Writer Delia Ephron gave a funny and honest lecture about her life, career and new novel, “The Lion Is In,” in front of an audience Sunday, March 3, at Marina Jack. The event was part of The Jewish Federation’s Jewish Book Festival.
She’s known for works such as the screenplays she co-wrote with her sister, Nora Ephron, including “Sleepless in Seattle,” “You’ve Got Mail,” “Michael” and “The Sisterhood of the Traveling Pants”; her book, “How to Eat Like a Child”; and the play she co-wrote with her sister, “Love, Loss and What I Wore.”
She’s published children’s books, essays, novels and screenplays with her sister. But, as she says, “Novels are where my heart is. It’s the purest expression of your own life.”
“The Lion Is In” was an idea that came to her in a dream. She describes it as a “Thelma and Louise” story crossed with “Born Free.”
When did you get into town and what’s your impression of Sarasota?
Saturday at 4 p.m. I had the feeling I just liked it here. I like the dive-bombing pelicans. This is one of the best places I’ve been because everyone has been so nice and (the Hyatt) was so nice.
What’s it like growing up in a family of four sisters who are all writers? Is there any sibiling rivalry?
There’s always some sibiling rivalry because it would be dishonest to say there isn’t. But, the fact is, we have always felt important. It’s almost like we know we have to be supportive of each other because we love each other ... There’s a lot of things about writing that we all understand and we all get along, so we make it work. And, besides, nobody has the same parents, even if we are writing about our parents. (We all have diffferent relationships with our parents).
Did you and Nora have anything in the works before she died this past June that you plan to carry out?
We collaborated on something, and I realized I didn’t want to do anything with it. It’s too difficult. But Nora’s play (“Lucky Guy” with Tom Hanks) is opening, and we’re all excited about that and happy and we wished she were here for it.
Will you ever direct?
... There comes a point in a screenwriter’s life when you either become angry or you become a director, and I took a different route as a novelist. Because you want your own stories told your way, you either become a director or, in my case, a novelist.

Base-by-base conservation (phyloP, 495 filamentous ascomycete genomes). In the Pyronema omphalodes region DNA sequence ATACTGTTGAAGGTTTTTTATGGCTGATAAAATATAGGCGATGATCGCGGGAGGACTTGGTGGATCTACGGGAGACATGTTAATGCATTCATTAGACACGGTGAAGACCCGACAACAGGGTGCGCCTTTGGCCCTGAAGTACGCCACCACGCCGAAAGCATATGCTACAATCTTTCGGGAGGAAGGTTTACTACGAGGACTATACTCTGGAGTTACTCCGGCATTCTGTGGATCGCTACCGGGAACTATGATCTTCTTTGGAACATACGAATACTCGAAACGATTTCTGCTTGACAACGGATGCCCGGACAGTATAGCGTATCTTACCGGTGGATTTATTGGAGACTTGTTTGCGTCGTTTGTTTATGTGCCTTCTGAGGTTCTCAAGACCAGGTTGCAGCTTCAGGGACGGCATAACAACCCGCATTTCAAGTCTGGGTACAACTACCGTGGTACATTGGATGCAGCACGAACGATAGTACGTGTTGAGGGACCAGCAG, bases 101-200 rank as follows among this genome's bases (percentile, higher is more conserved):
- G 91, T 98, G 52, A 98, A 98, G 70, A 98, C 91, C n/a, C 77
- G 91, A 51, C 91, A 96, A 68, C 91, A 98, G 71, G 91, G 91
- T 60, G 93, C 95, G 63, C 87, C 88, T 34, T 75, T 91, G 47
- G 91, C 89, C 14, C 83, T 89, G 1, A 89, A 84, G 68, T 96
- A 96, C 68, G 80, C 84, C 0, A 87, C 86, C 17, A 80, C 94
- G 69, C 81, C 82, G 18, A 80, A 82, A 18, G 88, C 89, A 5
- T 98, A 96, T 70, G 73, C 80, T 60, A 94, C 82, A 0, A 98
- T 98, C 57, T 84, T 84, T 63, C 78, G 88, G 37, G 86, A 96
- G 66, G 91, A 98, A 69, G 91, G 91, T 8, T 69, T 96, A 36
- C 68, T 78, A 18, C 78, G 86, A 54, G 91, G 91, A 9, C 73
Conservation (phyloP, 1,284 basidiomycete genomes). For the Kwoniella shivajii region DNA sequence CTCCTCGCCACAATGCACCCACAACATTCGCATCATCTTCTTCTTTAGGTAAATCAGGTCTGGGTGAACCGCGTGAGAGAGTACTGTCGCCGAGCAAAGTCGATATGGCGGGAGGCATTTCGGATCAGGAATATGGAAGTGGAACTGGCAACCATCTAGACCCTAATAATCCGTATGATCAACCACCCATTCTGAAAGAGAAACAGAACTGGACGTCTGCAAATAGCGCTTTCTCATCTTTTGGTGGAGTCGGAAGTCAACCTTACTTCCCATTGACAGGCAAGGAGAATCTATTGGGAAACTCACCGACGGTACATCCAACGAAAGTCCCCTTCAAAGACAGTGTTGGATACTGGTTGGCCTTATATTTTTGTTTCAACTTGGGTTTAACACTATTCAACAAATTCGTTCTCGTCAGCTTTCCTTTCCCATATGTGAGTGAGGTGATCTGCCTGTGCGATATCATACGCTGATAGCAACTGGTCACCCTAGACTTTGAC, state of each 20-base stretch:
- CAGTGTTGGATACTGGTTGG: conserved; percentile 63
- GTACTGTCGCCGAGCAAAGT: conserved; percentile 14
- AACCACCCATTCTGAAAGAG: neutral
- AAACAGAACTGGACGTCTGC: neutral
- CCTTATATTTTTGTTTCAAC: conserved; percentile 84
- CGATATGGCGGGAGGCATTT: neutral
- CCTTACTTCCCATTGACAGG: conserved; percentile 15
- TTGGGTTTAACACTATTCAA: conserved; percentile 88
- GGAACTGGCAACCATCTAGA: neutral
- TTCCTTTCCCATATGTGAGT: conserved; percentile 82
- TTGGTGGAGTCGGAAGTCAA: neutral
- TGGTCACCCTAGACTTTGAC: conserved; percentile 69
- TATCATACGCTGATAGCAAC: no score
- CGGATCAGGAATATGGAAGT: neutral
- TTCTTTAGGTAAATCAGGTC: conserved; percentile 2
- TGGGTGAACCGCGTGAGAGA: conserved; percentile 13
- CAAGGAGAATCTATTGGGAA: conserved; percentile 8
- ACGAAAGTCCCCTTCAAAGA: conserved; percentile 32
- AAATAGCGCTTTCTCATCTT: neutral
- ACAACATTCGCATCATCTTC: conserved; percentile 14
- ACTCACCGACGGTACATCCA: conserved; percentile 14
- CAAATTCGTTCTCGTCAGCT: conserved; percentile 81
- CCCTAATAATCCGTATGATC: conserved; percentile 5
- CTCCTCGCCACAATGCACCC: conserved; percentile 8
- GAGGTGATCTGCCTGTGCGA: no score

You wrote a draft of ‘The Lion Is In’ based on a dream without having visited North Carolina. After writing, you visitied and found everything you wrote about was real, such as coming across the exact lone tree you envisioned. Explain how things lined up.
It was really strange because having written that tree, (the driving to) that meadow and finding it — why did I find it? It’s a pretty big state. Why was I driving by, and why when I was driving by, did I scream and then stop and get out of the car to look at it? And why did this man pull up and say, ‘Why are you looking?’ and then tell me all about the tree? And everything matched up with what I had written. And then I thought, ‘Oh my god, am I having a religious experience?’... There was a strange destiny to the story. I just woke up with an imperative, like this is (my) story to write.
What was the most difficlut part about writing ‘The Lion Is In’?
That was the happiest writing experience I’ve ever had ... Every day I would think, ‘Oh, I get to be with Rita, Tracy, Lana and Marcel — most importantly, Marcel — every day.’ It just really made me happy. I miss it, actually.
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